Smith: Say it. Say it. Diamond. Diamond. Diamond. Diamonds.
Penny: Mother, do you think just a place could think and talk...well, like here, maybe?
Maureen: Well, maybe.
Penny: I asked daddy if it was only people who could have brains and he said very few of them do.
Maureen: Well, darling, I'm sure that there are all sorts of mysterious forces that we don't understand, even forces with far more intelligence than we have.
Penny: You mean like a rainbow could have feelings or the moon maybe?
Maureen: Why certainly, I think so.
Penny: Mother, I'm scared--if a thing can like you, it can get mad at you, too.
John: It's like a new Milky Way.
Penny: Welp, caterpillars can turn into butterflies, can't they?
Maureen: Oh, John, look, just look."
Nobody says, "Goodbye, Penny. Goodbye Penny."
Penny says, "Goodbye, Mr. Nobody."
Nobody repeats, "Goodbye. Goodbye."
INVADERS OF THE FIFTH DIMENSION
Smith: I tried to save them to make up for the shameful, vile, infamous things I've done.
Will: You weren't so bad, honest.
The Robot: I detect an alien presence.
The Robot: ON THIS PLANET, WE ARE THE ALIENS.
Maureen: says, Touche.
The alien: Love, what is it? Can you eat it? What does it do? except profault (?) the clarity of the brain.
On the screen we and they see Maureen say, "Will!"
The alien: Extraordinary--it seems to be a form of madness common to all of them.
Will: I can't help feeling the way that I do.
Alien: What primitive, barbaric creatures you are. On your own planet yo slaughter each other unceasingly, all in the name of love.
Will: At least we keep trying to get better--we don't go around turning people into machines.
Maureen: What happened?
Will: Welp, there were these guys and they didn't have any bodies or mouths.
Maureen: No bodies?!
Will: No, and they tried to take my brain.
Maureen: Your brain?!
John: Now what would they want with your brain?
Will: I dunno.
Don: In that case, until we know which way this crazy planet's going to jump, I suggest we cut the water rations in half now.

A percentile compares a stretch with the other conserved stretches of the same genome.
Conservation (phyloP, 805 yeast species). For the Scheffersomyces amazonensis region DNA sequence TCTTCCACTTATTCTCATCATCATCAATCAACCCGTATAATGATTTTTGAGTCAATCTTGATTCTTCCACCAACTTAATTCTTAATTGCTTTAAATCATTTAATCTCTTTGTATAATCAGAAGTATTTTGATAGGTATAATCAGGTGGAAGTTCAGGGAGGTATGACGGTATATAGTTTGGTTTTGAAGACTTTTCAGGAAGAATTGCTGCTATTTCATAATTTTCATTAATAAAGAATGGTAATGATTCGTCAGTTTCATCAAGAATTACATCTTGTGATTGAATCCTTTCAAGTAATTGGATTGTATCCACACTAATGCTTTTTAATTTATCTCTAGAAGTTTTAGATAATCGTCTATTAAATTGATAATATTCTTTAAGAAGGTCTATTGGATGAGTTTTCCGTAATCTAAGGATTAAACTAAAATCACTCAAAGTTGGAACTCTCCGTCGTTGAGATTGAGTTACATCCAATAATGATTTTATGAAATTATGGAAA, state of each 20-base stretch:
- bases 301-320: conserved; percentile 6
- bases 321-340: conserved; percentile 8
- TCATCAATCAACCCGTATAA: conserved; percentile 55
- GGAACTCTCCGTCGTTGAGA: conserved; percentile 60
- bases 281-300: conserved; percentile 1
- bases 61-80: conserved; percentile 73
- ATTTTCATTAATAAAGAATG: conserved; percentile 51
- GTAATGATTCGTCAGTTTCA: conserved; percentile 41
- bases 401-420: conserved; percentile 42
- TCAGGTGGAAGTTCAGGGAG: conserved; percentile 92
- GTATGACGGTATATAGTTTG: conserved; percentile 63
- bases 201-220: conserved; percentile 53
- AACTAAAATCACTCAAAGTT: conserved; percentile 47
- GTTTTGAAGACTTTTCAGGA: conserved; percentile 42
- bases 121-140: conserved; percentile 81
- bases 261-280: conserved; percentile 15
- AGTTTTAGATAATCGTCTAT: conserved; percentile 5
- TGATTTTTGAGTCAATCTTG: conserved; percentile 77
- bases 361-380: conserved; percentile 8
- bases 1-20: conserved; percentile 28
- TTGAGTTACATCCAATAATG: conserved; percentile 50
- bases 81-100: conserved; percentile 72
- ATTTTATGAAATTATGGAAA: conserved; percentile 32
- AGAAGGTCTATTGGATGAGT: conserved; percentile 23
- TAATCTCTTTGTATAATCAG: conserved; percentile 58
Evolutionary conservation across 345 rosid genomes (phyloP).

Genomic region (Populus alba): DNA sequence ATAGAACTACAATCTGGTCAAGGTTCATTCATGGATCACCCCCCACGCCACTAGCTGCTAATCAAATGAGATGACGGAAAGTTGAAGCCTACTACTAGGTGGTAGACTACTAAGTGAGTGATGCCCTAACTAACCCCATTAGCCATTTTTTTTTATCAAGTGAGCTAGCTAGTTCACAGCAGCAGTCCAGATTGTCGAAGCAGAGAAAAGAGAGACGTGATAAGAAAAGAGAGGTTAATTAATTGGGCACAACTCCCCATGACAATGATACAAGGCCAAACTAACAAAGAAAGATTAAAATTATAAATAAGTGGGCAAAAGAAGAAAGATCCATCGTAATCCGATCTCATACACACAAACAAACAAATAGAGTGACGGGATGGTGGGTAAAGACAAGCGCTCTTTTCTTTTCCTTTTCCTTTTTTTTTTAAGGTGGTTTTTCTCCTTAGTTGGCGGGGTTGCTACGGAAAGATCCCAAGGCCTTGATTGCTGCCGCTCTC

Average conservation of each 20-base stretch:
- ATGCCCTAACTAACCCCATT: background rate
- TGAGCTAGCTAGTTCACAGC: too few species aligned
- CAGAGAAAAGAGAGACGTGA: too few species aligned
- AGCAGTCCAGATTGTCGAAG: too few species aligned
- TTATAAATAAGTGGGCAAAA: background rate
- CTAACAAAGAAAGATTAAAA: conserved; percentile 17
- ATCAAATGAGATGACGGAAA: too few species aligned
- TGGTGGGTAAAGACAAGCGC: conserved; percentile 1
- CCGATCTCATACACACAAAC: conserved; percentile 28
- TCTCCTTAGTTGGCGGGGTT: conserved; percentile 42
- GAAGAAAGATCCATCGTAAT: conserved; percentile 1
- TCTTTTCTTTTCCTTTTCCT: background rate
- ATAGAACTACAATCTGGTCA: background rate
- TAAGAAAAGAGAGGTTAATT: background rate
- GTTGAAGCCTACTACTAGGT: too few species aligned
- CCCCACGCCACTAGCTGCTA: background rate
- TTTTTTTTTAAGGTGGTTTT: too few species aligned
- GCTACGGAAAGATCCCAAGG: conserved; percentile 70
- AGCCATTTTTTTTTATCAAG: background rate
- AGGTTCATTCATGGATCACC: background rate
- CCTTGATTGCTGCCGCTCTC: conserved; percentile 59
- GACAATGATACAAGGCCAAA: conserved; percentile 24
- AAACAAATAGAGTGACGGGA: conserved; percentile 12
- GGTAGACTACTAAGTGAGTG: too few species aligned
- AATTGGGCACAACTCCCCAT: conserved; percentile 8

Don: That's probably how you used to sneak gas out of cars when you were a teenager.
Smith: I was never a teenager in your sense of the word, Major. Don: I hope not, cause I'd owe all of em an apology if you were.
Smith: Oh, shut up.
Robot: That does not compute.
Judy: He's out there somewhere--maybe dying.
Maureen: Well, there's nothing we can do about it now, Judy. I wish there were.
Judy: I can't forgive myself for being so unkind to him.
Maureen: Well, I don't like to speak ill of him but he wasn't always very likeable you know.
Judy: Only this morning I let him know how I felt about him, using up our drinking water. I know I hurt his feelings.
Maureen: Well, that's not important now, dear.
Judy: Oh, I wish there was some way of letting him know how sorry I am.
Penny: Dr. Smith and this robot must have had a very good understanding.
Will: I guess so. Dr. Smith was a whiz at getting the Robot to do things for him--he even got him to play my guitar once (THE HUNGRY SEA into WELCOME STRANGER cliffhanger). Oh, I know he got the Robot to do some bad things once in awhile...but they don't seem so bad now as they did then---I wouldn't mind if he came back and tried some thing bad again---just as long as he came back.
Back to Judy and Maureen:
Judy: I never thought I'd be saying this--but you know, mother, I miss him, I really miss him.
Maureen (staring off into the desert): Well, so do I. I keep looking toward the door of his cabin expecting him to come marching out with a long list of grievances--storming at us because we're so incompetent, then stomping off in a huff because we don't pay any attention to him. You know I read somewhere once that people like Dr. Smith are called injustice collectors...most of them are very nice when they're not collecting. (pause) We'll find him.
Penny: You look so beautiful up there, sky. But you'd look even more beautiful if you were all dark with clouds and rain was falling and filling the lakes and rivers and the streams....not until we find Dr. Smith though.